However, there are also serious questions about how Kenya benefits from this cooperation. According to publicly available data, London allocates only about 1.2 billion Kenyan shillings ($11 million) annually to the defense partnership with Nairobi, which is an extremely low cost for access to two military sites and 13 training areas (the UK invested only $55 million in the defense partnership with Kenya from 2016 to 2021). This remains inadequate even with the social projects that the British Army seeks to implement in the country ($265,000 for all community projects from 2016 to 2021). (All dollar amounts are based on the 2021 exchange rate.)

While about 4,000 Kenyan soldiers are trained annually at Camp Archer’s Post under the supervision of the British military, and more than 1,000 of them are assigned to the African Union Mission in Somalia (AMISOM), Kenya continues to face serious security threats. The summer of 2023 witnessed increased activity by the terrorist group al-Shabab in the regions bordering Somalia, with many attacks occurring directly inside Kenya. This means that Kenyan forces are still not up to the task of securing their territory.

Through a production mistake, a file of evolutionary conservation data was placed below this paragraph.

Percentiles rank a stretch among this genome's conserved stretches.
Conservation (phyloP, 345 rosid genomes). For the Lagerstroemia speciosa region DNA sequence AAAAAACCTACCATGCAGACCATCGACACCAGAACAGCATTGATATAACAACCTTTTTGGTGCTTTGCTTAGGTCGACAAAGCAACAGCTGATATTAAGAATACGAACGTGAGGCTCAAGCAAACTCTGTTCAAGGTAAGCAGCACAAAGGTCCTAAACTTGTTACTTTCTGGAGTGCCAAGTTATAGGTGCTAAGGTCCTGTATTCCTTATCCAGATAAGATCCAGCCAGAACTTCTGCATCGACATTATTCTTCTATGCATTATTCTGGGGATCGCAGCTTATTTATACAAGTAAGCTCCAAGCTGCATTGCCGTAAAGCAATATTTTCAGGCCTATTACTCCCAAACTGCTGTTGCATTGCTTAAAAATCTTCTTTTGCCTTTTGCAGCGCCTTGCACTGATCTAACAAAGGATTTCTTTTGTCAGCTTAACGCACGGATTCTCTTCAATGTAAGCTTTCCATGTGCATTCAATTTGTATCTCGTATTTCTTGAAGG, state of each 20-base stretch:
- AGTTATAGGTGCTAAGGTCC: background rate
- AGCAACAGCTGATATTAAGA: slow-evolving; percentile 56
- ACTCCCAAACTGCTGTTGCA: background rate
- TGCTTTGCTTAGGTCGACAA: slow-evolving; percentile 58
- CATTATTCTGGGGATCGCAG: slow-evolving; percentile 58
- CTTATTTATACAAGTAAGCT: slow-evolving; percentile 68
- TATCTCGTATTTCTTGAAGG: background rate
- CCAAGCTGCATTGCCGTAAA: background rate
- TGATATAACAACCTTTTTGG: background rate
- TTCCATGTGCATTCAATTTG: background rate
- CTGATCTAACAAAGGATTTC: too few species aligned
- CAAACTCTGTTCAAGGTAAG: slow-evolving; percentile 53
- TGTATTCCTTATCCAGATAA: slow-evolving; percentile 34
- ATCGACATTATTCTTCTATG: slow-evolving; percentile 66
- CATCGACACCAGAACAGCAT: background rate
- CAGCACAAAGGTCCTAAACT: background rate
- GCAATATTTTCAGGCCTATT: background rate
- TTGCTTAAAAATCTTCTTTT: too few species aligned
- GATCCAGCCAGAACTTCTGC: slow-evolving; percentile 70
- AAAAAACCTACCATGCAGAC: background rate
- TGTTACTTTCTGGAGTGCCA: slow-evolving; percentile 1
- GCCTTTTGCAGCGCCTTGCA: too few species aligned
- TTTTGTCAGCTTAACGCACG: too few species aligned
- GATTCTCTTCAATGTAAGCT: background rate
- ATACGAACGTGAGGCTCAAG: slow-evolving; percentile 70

FILE PHOTO: Soldiers defend position at a mock insurgent training camp during a simulated military excercise of the British Army Training Unit in Kenya. © TONY KARUMBA / AFP

There has been growing concern in Kenya, and calls to review military cooperation with the UK. Although the current cooperation agreement between Kenya and the UK was renewed in October 2021, the agreement had remained unratified until April 2023, as the process was delayed due to Kenya’s presidential election and massive local opposition to the agreement.

Scandal after scandal

The BATUK investigation is the first time the British Army’s activities in Kenya will be examined in this way since 1963. The decision to launch an investigation followed numerous complaints made by residents and local authorities about the way British soldiers behaved in Laikipia County.

In the Archer’s Post area, home to one of the firing ranges used by the British Army in Kenya, soldiers regularly left large quantities of explosives, resulting in numerous casualties and injuries among local residents. Unexploded mines particularly affect Kenya’s two largest nomadic groups, the Samburu and Maasai, who often suffer the effects of British troops’ exercises.